Based in Kent, Emily has been exhibiting in solo and group shows since 1998, she has shown internationally, regularly in London but predominantly across Kent. Recently winning (2017) a Kent Creative Award for Visual Art (non digital) she has also been a finalist in the Winter Pride Awards (2015), Ruth Borchard Self Portrait Prize, selected for the Royal Academy Summer Show, Mall Galleries, and have been a contestant on Sky Art's Portrait Artist Of The Year in 2014.
Inspiration comes from many sources including Lucien Freud, Francis Bacon, Spike Milligan, Tim Burton, Cindy Sherman, song lyrics, Egyptian tomb painting and the Pre-Raphaelites. The work covers a range of subjects based upon everyday life and mythology. 
 "I am obsessed with faces.
They show a person’s life, and can look different on a daily basis, a perfect canvas to convey different sides of your character. But more than this my fascination is with the colouration and fragility of skin and within my portraits I strive to bring these issues across. My concern is more with the flesh then the actual likeness.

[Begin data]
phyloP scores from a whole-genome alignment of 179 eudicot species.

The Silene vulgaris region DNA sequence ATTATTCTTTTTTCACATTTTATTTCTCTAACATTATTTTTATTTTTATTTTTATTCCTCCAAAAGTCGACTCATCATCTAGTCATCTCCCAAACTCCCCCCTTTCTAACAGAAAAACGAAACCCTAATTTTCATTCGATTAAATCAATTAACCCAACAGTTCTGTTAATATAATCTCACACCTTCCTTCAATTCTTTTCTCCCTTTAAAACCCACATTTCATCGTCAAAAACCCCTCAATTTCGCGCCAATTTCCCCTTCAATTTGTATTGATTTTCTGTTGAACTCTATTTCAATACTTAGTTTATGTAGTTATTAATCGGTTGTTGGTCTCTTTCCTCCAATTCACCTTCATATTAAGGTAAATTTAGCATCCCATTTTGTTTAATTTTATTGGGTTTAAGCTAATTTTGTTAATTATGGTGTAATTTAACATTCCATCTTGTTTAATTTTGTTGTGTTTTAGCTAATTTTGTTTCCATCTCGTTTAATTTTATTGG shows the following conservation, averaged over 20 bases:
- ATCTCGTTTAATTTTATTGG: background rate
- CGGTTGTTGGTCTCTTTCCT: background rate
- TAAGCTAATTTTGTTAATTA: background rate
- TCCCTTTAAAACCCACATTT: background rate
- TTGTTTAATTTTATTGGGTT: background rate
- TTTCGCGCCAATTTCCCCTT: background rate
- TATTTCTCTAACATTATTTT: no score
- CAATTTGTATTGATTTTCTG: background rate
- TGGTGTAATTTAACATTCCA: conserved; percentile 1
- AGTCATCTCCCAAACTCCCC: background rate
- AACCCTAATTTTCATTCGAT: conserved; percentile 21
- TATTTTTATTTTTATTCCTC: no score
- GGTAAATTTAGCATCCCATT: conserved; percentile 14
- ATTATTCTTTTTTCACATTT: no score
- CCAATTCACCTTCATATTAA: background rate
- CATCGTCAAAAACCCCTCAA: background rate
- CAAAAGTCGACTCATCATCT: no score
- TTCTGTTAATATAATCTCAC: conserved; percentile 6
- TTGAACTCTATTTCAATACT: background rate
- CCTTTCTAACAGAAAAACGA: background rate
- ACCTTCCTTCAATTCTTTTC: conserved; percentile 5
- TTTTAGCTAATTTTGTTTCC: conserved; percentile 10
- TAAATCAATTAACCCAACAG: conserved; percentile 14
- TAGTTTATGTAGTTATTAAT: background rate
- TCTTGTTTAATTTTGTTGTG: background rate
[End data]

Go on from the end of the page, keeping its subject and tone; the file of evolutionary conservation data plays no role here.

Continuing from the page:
Many of the images are severely cropped and large in scale to enhance the confrontation. The faces are exposed to close scrutiny, emphasising the fragility of the face and person. As we gaze intently at them a combination of senses unfold and question. This questioning is the most important factor of the work, from the everyday issues of beauty being skin deep to a beautiful woman becoming a freakishly bizarre creature.
 Drawing and mark making play a significant role, repetition of marks, layering on different colours. This can be a violent process, pressing paint through fabric, manic stitching – quick actions due to a short time-scale. These 'routines' and combinations of materials trace my thoughts and fixations of the paint/skin and lead to an ongoing exploration of abstraction. 
Since 2011 I have used wildlife imagery to experiment with fabrics, predominantly British species but I am inspired by curiosity cabinet displays and my mother's Bee collection.
I am striving to close the gap to what is deemed 'craft' and what is 'art'."